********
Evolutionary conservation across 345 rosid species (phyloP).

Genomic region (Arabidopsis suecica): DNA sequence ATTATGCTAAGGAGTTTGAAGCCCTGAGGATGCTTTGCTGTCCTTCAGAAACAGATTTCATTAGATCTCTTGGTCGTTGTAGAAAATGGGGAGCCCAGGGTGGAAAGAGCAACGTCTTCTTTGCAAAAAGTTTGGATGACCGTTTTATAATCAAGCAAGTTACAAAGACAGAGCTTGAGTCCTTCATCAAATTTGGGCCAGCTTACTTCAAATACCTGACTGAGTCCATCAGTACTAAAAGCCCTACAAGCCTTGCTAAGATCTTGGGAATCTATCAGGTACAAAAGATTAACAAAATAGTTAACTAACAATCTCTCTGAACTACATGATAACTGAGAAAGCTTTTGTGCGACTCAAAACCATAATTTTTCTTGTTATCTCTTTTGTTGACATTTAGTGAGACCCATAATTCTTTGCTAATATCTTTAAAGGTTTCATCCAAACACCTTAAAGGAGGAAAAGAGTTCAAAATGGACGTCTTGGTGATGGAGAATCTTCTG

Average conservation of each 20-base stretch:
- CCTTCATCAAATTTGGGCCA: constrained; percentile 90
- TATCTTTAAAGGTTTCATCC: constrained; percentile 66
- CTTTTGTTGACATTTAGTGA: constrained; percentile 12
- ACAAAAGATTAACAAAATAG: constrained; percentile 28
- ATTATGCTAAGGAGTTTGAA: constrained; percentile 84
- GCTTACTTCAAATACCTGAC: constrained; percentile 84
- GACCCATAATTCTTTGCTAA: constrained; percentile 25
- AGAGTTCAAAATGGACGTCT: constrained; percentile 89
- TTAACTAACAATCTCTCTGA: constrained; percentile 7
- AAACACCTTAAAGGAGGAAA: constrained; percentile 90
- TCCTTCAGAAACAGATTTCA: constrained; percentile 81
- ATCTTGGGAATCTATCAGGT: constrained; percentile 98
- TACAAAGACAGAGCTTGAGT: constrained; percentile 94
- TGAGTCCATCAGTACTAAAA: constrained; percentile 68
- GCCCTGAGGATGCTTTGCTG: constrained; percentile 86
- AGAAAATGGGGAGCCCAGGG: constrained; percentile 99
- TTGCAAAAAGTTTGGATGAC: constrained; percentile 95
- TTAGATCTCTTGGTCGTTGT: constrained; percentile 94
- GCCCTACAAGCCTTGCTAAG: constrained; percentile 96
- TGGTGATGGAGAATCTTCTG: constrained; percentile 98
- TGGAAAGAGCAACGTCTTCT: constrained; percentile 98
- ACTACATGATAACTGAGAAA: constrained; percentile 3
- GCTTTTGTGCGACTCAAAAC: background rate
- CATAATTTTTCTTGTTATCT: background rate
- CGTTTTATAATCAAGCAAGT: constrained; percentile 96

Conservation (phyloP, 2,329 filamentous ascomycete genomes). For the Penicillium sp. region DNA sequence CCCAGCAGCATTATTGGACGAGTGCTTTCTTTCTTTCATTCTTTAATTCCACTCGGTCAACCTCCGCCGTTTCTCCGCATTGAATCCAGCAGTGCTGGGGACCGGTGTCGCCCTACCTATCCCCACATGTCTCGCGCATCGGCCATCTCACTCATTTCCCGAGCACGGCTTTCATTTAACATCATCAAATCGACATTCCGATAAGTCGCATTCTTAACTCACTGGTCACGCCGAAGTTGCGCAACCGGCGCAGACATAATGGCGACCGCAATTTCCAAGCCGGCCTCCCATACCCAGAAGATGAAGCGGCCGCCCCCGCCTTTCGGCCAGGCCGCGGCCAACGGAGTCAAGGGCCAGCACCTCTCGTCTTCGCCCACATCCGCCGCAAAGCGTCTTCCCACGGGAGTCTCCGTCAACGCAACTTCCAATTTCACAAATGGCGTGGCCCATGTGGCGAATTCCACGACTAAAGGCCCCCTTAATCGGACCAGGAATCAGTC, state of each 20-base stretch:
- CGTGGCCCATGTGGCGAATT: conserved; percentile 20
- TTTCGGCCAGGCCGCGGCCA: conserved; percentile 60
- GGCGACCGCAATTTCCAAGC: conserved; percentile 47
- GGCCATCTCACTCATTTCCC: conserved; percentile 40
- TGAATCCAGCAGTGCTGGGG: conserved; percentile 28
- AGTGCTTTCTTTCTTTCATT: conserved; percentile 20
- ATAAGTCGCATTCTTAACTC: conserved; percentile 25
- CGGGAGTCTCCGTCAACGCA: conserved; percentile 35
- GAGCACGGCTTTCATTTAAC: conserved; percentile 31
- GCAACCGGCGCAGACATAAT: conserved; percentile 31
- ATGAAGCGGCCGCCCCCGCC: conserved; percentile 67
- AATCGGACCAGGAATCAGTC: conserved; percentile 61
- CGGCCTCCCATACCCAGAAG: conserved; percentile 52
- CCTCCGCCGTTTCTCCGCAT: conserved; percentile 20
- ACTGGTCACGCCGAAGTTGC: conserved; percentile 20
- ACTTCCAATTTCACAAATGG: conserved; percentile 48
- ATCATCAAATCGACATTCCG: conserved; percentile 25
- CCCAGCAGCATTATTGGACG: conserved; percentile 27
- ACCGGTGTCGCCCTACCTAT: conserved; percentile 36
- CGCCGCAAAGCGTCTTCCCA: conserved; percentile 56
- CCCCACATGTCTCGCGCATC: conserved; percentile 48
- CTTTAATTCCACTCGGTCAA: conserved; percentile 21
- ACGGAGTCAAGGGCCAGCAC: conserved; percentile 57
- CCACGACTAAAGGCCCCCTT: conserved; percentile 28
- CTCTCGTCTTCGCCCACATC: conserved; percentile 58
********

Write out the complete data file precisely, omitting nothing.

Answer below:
Evolutionary conservation across 345 rosid species (phyloP).

Genomic region (Arabidopsis suecica): DNA sequence ATTATGCTAAGGAGTTTGAAGCCCTGAGGATGCTTTGCTGTCCTTCAGAAACAGATTTCATTAGATCTCTTGGTCGTTGTAGAAAATGGGGAGCCCAGGGTGGAAAGAGCAACGTCTTCTTTGCAAAAAGTTTGGATGACCGTTTTATAATCAAGCAAGTTACAAAGACAGAGCTTGAGTCCTTCATCAAATTTGGGCCAGCTTACTTCAAATACCTGACTGAGTCCATCAGTACTAAAAGCCCTACAAGCCTTGCTAAGATCTTGGGAATCTATCAGGTACAAAAGATTAACAAAATAGTTAACTAACAATCTCTCTGAACTACATGATAACTGAGAAAGCTTTTGTGCGACTCAAAACCATAATTTTTCTTGTTATCTCTTTTGTTGACATTTAGTGAGACCCATAATTCTTTGCTAATATCTTTAAAGGTTTCATCCAAACACCTTAAAGGAGGAAAAGAGTTCAAAATGGACGTCTTGGTGATGGAGAATCTTCTG

Average conservation of each 20-base stretch:
- CCTTCATCAAATTTGGGCCA: constrained; percentile 90
- TATCTTTAAAGGTTTCATCC: constrained; percentile 66
- CTTTTGTTGACATTTAGTGA: constrained; percentile 12
- ACAAAAGATTAACAAAATAG: constrained; percentile 28
- ATTATGCTAAGGAGTTTGAA: constrained; percentile 84
- GCTTACTTCAAATACCTGAC: constrained; percentile 84
- GACCCATAATTCTTTGCTAA: constrained; percentile 25
- AGAGTTCAAAATGGACGTCT: constrained; percentile 89
- TTAACTAACAATCTCTCTGA: constrained; percentile 7
- AAACACCTTAAAGGAGGAAA: constrained; percentile 90
- TCCTTCAGAAACAGATTTCA: constrained; percentile 81
- ATCTTGGGAATCTATCAGGT: constrained; percentile 98
- TACAAAGACAGAGCTTGAGT: constrained; percentile 94
- TGAGTCCATCAGTACTAAAA: constrained; percentile 68
- GCCCTGAGGATGCTTTGCTG: constrained; percentile 86
- AGAAAATGGGGAGCCCAGGG: constrained; percentile 99
- TTGCAAAAAGTTTGGATGAC: constrained; percentile 95
- TTAGATCTCTTGGTCGTTGT: constrained; percentile 94
- GCCCTACAAGCCTTGCTAAG: constrained; percentile 96
- TGGTGATGGAGAATCTTCTG: constrained; percentile 98
- TGGAAAGAGCAACGTCTTCT: constrained; percentile 98
- ACTACATGATAACTGAGAAA: constrained; percentile 3
- GCTTTTGTGCGACTCAAAAC: background rate
- CATAATTTTTCTTGTTATCT: background rate
- CGTTTTATAATCAAGCAAGT: constrained; percentile 96

Conservation (phyloP, 2,329 filamentous ascomycete genomes). For the Penicillium sp. region DNA sequence CCCAGCAGCATTATTGGACGAGTGCTTTCTTTCTTTCATTCTTTAATTCCACTCGGTCAACCTCCGCCGTTTCTCCGCATTGAATCCAGCAGTGCTGGGGACCGGTGTCGCCCTACCTATCCCCACATGTCTCGCGCATCGGCCATCTCACTCATTTCCCGAGCACGGCTTTCATTTAACATCATCAAATCGACATTCCGATAAGTCGCATTCTTAACTCACTGGTCACGCCGAAGTTGCGCAACCGGCGCAGACATAATGGCGACCGCAATTTCCAAGCCGGCCTCCCATACCCAGAAGATGAAGCGGCCGCCCCCGCCTTTCGGCCAGGCCGCGGCCAACGGAGTCAAGGGCCAGCACCTCTCGTCTTCGCCCACATCCGCCGCAAAGCGTCTTCCCACGGGAGTCTCCGTCAACGCAACTTCCAATTTCACAAATGGCGTGGCCCATGTGGCGAATTCCACGACTAAAGGCCCCCTTAATCGGACCAGGAATCAGTC, state of each 20-base stretch:
- CGTGGCCCATGTGGCGAATT: conserved; percentile 20
- TTTCGGCCAGGCCGCGGCCA: conserved; percentile 60
- GGCGACCGCAATTTCCAAGC: conserved; percentile 47
- GGCCATCTCACTCATTTCCC: conserved; percentile 40
- TGAATCCAGCAGTGCTGGGG: conserved; percentile 28
- AGTGCTTTCTTTCTTTCATT: conserved; percentile 20
- ATAAGTCGCATTCTTAACTC: conserved; percentile 25
- CGGGAGTCTCCGTCAACGCA: conserved; percentile 35
- GAGCACGGCTTTCATTTAAC: conserved; percentile 31
- GCAACCGGCGCAGACATAAT: conserved; percentile 31
- ATGAAGCGGCCGCCCCCGCC: conserved; percentile 67
- AATCGGACCAGGAATCAGTC: conserved; percentile 61
- CGGCCTCCCATACCCAGAAG: conserved; percentile 52
- CCTCCGCCGTTTCTCCGCAT: conserved; percentile 20
- ACTGGTCACGCCGAAGTTGC: conserved; percentile 20
- ACTTCCAATTTCACAAATGG: conserved; percentile 48
- ATCATCAAATCGACATTCCG: conserved; percentile 25
- CCCAGCAGCATTATTGGACG: conserved; percentile 27
- ACCGGTGTCGCCCTACCTAT: conserved; percentile 36
- CGCCGCAAAGCGTCTTCCCA: conserved; percentile 56
- CCCCACATGTCTCGCGCATC: conserved; percentile 48
- CTTTAATTCCACTCGGTCAA: conserved; percentile 21
- ACGGAGTCAAGGGCCAGCAC: conserved; percentile 57
- CCACGACTAAAGGCCCCCTT: conserved; percentile 28
- CTCTCGTCTTCGCCCACATC: conserved; percentile 58